Thursday, February 28, 2013

The Last Hours


It is the last few hours of Benedict XVI's papacy. I am oddly depressed. Not so oddly, I suppose. Along with a lot of other people, I was surprised and a little dismayed when the pope announced his intentions two weeks ago. But quickly, as the news sank in, and as I later realized what he was doing in retreating to a monastery for a life of prayer, I was happy for him and for us.

This has been my favorite pope, the pope of my adulthood. I was too young to know any others before John Paul II, whom I loved, truly loved, from afar. The "new" pope was a scholarly man, a teacher, someone (like me, I perceived) who would much rather use the gifts God gave him quietly reading and writing and communing with fellow theophiles. Instead, he poured those gifts out to nourish the children God gave him. An unexpected model for an introverted mother.

I am still happy to have him with us, in whatever capacity. And I look forward with joy and trust to whatever the results of the conclave bring us.

But I am realizing afresh that the end of a papacy even in this manner is not so far removed from mourning at a deathbed.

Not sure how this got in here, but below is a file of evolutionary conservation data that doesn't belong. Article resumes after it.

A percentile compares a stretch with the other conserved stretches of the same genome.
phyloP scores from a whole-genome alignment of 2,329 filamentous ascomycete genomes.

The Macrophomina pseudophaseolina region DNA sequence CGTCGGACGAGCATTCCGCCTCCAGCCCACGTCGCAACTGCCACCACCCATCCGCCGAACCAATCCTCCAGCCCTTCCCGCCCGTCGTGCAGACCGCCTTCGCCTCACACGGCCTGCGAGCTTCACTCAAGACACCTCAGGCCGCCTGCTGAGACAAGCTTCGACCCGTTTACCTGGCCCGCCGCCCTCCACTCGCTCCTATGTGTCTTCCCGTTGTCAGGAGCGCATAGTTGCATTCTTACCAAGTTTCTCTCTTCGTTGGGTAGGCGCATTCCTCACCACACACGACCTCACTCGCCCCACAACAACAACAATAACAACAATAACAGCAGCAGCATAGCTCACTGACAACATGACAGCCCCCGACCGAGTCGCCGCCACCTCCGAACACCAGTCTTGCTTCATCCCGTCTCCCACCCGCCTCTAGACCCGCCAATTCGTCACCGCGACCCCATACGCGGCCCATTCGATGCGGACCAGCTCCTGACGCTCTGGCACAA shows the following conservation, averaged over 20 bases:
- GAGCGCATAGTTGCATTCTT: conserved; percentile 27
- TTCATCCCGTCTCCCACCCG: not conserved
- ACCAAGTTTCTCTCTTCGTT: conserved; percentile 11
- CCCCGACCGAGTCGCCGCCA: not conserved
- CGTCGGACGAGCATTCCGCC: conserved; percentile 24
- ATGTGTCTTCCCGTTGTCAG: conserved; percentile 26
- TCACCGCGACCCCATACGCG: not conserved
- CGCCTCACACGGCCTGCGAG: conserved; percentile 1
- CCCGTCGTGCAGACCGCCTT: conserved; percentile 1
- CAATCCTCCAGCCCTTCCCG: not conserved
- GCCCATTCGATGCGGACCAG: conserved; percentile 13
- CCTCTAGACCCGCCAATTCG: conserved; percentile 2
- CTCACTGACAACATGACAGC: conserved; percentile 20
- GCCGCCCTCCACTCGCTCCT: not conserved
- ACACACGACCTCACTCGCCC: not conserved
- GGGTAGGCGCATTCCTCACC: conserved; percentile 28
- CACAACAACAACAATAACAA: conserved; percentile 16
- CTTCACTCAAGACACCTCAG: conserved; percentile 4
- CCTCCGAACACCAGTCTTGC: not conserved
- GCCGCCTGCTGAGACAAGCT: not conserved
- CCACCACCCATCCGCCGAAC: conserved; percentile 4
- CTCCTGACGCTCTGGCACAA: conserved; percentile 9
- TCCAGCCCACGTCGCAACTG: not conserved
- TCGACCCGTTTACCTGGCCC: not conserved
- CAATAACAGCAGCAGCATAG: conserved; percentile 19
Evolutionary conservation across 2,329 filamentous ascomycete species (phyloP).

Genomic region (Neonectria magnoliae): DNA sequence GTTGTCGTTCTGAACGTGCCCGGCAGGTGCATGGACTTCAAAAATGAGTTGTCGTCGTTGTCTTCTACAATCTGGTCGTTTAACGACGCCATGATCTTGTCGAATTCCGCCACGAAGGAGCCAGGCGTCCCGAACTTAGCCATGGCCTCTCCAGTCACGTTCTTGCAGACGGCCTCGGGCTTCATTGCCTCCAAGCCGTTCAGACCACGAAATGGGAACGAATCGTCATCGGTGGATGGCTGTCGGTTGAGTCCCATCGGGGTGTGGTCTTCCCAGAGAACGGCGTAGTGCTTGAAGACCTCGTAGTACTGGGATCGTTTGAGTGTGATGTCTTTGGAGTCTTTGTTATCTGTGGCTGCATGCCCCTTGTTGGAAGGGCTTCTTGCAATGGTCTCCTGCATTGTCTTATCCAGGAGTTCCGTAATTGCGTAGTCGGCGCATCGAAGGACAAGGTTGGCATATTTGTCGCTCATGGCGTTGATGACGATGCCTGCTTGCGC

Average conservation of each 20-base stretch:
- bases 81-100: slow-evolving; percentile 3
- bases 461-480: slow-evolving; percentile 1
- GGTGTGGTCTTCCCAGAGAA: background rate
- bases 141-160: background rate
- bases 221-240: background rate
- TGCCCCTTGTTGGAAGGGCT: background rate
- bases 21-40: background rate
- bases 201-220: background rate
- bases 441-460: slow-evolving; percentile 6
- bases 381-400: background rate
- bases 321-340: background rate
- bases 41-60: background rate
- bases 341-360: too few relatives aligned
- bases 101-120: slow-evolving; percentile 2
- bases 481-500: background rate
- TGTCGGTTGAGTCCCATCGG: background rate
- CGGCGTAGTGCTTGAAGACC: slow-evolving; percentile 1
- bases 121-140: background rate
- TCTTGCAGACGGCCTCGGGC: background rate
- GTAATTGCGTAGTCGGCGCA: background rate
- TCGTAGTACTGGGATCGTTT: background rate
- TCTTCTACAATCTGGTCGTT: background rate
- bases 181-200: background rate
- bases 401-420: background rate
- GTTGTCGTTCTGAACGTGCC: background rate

Today, in the final hours of the pope's Petrine ministry, we will attend a mass of thanksgiving. That is, the older kids will attend while I sit outside with the squirmy little ones and pray. Then we will start our brief sedevacantism in the dentist's office, because life goes on.

But I will miss you, Pope Benedict XVI.

A few links:

A tribute: 'night, Papa

Please: for next Pope, an average Joe

The Church is alive

Friday, February 22, 2013

About having a big family

I don't do it to save the world.

I do it out of fidelity to a God who loves us all.

But I admit to getting a self-righteous kick out of reading the recent stories bemoaning the nation's falling fertility rate. Even the secular and liberal bastions of online discourse are starting to talk about it: We are now below the replacement rate, it's actually not a good place to be, and (though they are loathe to say so) our biggest hope is religious, conservative, procreating families like mine. Here's Slate:
In developed countries, childrearing has become a lifestyle option tailored to each couple’s preferences. Maximizing fertility is rarely a priority. My wife and I are a case in point. I’m 46, she’s 39, and we have two toddlers. We waited about as long to have kids as we feasibly could because we were invested in building our careers and, frankly, enjoying all the experiences that those careers let us have. If wanted to pop out another ankle-biter right now, our ageing bodies might just allow us to do so. But we have no intention of trying. As much as we adore our little guys, they’re a lot of work and frighteningly expensive. Most of our friends have just one or two kids, too, and like us they regard the prospect of having three or four kids the way most people look at ultramarathoning or transoceanic sailing—admirable pursuits, but only for the very committed.